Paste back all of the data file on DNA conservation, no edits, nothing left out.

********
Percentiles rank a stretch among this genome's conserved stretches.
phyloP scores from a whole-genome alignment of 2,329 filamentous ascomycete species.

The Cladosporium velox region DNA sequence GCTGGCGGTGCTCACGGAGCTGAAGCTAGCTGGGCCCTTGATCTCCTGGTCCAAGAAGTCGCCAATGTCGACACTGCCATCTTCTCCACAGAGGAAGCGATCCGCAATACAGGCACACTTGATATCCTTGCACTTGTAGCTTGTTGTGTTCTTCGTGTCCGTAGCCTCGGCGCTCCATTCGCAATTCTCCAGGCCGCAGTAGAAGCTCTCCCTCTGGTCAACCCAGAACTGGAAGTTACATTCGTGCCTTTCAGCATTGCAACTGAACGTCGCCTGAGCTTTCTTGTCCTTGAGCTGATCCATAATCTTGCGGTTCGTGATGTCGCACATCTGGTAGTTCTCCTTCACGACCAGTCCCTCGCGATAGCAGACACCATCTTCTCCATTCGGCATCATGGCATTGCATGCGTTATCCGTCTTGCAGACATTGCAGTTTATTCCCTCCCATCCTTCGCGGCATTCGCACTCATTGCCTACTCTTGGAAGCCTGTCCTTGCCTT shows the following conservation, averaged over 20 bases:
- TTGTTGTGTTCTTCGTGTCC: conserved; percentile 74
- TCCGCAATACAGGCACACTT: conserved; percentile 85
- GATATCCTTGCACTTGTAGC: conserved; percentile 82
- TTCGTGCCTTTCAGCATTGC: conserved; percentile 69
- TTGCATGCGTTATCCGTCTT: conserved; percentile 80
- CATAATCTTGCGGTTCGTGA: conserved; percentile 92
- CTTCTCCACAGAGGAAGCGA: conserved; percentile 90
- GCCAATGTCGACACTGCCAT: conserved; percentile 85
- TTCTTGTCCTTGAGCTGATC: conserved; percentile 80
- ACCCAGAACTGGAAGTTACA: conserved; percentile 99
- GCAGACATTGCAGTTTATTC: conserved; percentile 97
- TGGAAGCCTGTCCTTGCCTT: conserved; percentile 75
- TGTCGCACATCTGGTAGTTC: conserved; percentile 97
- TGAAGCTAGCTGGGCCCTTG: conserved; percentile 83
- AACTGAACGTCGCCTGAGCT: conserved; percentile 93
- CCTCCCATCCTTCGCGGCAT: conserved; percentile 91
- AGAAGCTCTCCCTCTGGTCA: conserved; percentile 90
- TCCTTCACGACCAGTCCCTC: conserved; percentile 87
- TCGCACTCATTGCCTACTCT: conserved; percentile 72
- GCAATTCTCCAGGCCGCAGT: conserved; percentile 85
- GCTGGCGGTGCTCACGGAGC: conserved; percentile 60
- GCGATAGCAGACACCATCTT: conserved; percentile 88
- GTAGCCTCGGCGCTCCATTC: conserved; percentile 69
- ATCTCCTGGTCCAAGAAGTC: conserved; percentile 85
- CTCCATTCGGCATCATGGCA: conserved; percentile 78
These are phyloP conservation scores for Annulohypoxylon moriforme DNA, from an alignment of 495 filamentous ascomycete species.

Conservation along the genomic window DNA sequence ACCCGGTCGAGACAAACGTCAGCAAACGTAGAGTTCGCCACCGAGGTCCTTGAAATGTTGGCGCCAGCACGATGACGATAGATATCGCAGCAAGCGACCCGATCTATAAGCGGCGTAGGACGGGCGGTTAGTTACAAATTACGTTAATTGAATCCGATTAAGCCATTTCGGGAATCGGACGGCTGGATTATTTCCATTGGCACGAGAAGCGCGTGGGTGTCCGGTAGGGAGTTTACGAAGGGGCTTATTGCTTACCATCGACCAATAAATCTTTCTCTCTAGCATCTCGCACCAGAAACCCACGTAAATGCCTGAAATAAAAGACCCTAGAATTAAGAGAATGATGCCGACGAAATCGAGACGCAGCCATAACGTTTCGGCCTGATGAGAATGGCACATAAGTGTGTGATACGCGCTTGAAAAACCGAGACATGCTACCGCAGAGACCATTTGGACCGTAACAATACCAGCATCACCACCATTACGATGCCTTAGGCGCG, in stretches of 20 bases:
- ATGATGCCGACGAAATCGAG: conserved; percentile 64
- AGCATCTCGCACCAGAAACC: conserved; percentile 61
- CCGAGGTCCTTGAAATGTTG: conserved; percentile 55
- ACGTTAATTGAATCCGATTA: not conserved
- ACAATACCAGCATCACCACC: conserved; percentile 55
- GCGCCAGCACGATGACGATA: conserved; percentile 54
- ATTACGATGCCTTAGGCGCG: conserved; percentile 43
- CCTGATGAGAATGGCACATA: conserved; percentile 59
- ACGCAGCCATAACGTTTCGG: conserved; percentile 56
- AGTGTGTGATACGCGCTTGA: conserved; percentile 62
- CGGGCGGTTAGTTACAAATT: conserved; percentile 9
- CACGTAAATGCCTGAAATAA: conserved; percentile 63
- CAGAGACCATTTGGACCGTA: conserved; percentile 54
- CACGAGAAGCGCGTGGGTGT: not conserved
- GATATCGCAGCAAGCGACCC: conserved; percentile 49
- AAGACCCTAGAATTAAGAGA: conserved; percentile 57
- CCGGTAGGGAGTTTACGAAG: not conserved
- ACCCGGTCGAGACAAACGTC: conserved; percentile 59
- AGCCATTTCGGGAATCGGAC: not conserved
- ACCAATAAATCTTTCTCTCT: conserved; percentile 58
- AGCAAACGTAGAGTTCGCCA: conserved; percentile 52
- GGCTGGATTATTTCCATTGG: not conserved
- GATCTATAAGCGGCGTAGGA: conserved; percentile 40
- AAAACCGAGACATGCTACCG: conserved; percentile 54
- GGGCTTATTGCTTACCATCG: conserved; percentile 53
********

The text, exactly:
Percentiles rank a stretch among this genome's conserved stretches.
phyloP scores from a whole-genome alignment of 2,329 filamentous ascomycete species.

The Cladosporium velox region DNA sequence GCTGGCGGTGCTCACGGAGCTGAAGCTAGCTGGGCCCTTGATCTCCTGGTCCAAGAAGTCGCCAATGTCGACACTGCCATCTTCTCCACAGAGGAAGCGATCCGCAATACAGGCACACTTGATATCCTTGCACTTGTAGCTTGTTGTGTTCTTCGTGTCCGTAGCCTCGGCGCTCCATTCGCAATTCTCCAGGCCGCAGTAGAAGCTCTCCCTCTGGTCAACCCAGAACTGGAAGTTACATTCGTGCCTTTCAGCATTGCAACTGAACGTCGCCTGAGCTTTCTTGTCCTTGAGCTGATCCATAATCTTGCGGTTCGTGATGTCGCACATCTGGTAGTTCTCCTTCACGACCAGTCCCTCGCGATAGCAGACACCATCTTCTCCATTCGGCATCATGGCATTGCATGCGTTATCCGTCTTGCAGACATTGCAGTTTATTCCCTCCCATCCTTCGCGGCATTCGCACTCATTGCCTACTCTTGGAAGCCTGTCCTTGCCTT shows the following conservation, averaged over 20 bases:
- TTGTTGTGTTCTTCGTGTCC: conserved; percentile 74
- TCCGCAATACAGGCACACTT: conserved; percentile 85
- GATATCCTTGCACTTGTAGC: conserved; percentile 82
- TTCGTGCCTTTCAGCATTGC: conserved; percentile 69
- TTGCATGCGTTATCCGTCTT: conserved; percentile 80
- CATAATCTTGCGGTTCGTGA: conserved; percentile 92
- CTTCTCCACAGAGGAAGCGA: conserved; percentile 90
- GCCAATGTCGACACTGCCAT: conserved; percentile 85
- TTCTTGTCCTTGAGCTGATC: conserved; percentile 80
- ACCCAGAACTGGAAGTTACA: conserved; percentile 99
- GCAGACATTGCAGTTTATTC: conserved; percentile 97
- TGGAAGCCTGTCCTTGCCTT: conserved; percentile 75
- TGTCGCACATCTGGTAGTTC: conserved; percentile 97
- TGAAGCTAGCTGGGCCCTTG: conserved; percentile 83
- AACTGAACGTCGCCTGAGCT: conserved; percentile 93
- CCTCCCATCCTTCGCGGCAT: conserved; percentile 91
- AGAAGCTCTCCCTCTGGTCA: conserved; percentile 90
- TCCTTCACGACCAGTCCCTC: conserved; percentile 87
- TCGCACTCATTGCCTACTCT: conserved; percentile 72
- GCAATTCTCCAGGCCGCAGT: conserved; percentile 85
- GCTGGCGGTGCTCACGGAGC: conserved; percentile 60
- GCGATAGCAGACACCATCTT: conserved; percentile 88
- GTAGCCTCGGCGCTCCATTC: conserved; percentile 69
- ATCTCCTGGTCCAAGAAGTC: conserved; percentile 85
- CTCCATTCGGCATCATGGCA: conserved; percentile 78
These are phyloP conservation scores for Annulohypoxylon moriforme DNA, from an alignment of 495 filamentous ascomycete species.

Conservation along the genomic window DNA sequence ACCCGGTCGAGACAAACGTCAGCAAACGTAGAGTTCGCCACCGAGGTCCTTGAAATGTTGGCGCCAGCACGATGACGATAGATATCGCAGCAAGCGACCCGATCTATAAGCGGCGTAGGACGGGCGGTTAGTTACAAATTACGTTAATTGAATCCGATTAAGCCATTTCGGGAATCGGACGGCTGGATTATTTCCATTGGCACGAGAAGCGCGTGGGTGTCCGGTAGGGAGTTTACGAAGGGGCTTATTGCTTACCATCGACCAATAAATCTTTCTCTCTAGCATCTCGCACCAGAAACCCACGTAAATGCCTGAAATAAAAGACCCTAGAATTAAGAGAATGATGCCGACGAAATCGAGACGCAGCCATAACGTTTCGGCCTGATGAGAATGGCACATAAGTGTGTGATACGCGCTTGAAAAACCGAGACATGCTACCGCAGAGACCATTTGGACCGTAACAATACCAGCATCACCACCATTACGATGCCTTAGGCGCG, in stretches of 20 bases:
- ATGATGCCGACGAAATCGAG: conserved; percentile 64
- AGCATCTCGCACCAGAAACC: conserved; percentile 61
- CCGAGGTCCTTGAAATGTTG: conserved; percentile 55
- ACGTTAATTGAATCCGATTA: not conserved
- ACAATACCAGCATCACCACC: conserved; percentile 55
- GCGCCAGCACGATGACGATA: conserved; percentile 54
- ATTACGATGCCTTAGGCGCG: conserved; percentile 43
- CCTGATGAGAATGGCACATA: conserved; percentile 59
- ACGCAGCCATAACGTTTCGG: conserved; percentile 56
- AGTGTGTGATACGCGCTTGA: conserved; percentile 62
- CGGGCGGTTAGTTACAAATT: conserved; percentile 9
- CACGTAAATGCCTGAAATAA: conserved; percentile 63
- CAGAGACCATTTGGACCGTA: conserved; percentile 54
- CACGAGAAGCGCGTGGGTGT: not conserved
- GATATCGCAGCAAGCGACCC: conserved; percentile 49
- AAGACCCTAGAATTAAGAGA: conserved; percentile 57
- CCGGTAGGGAGTTTACGAAG: not conserved
- ACCCGGTCGAGACAAACGTC: conserved; percentile 59
- AGCCATTTCGGGAATCGGAC: not conserved
- ACCAATAAATCTTTCTCTCT: conserved; percentile 58
- AGCAAACGTAGAGTTCGCCA: conserved; percentile 52
- GGCTGGATTATTTCCATTGG: not conserved
- GATCTATAAGCGGCGTAGGA: conserved; percentile 40
- AAAACCGAGACATGCTACCG: conserved; percentile 54
- GGGCTTATTGCTTACCATCG: conserved; percentile 53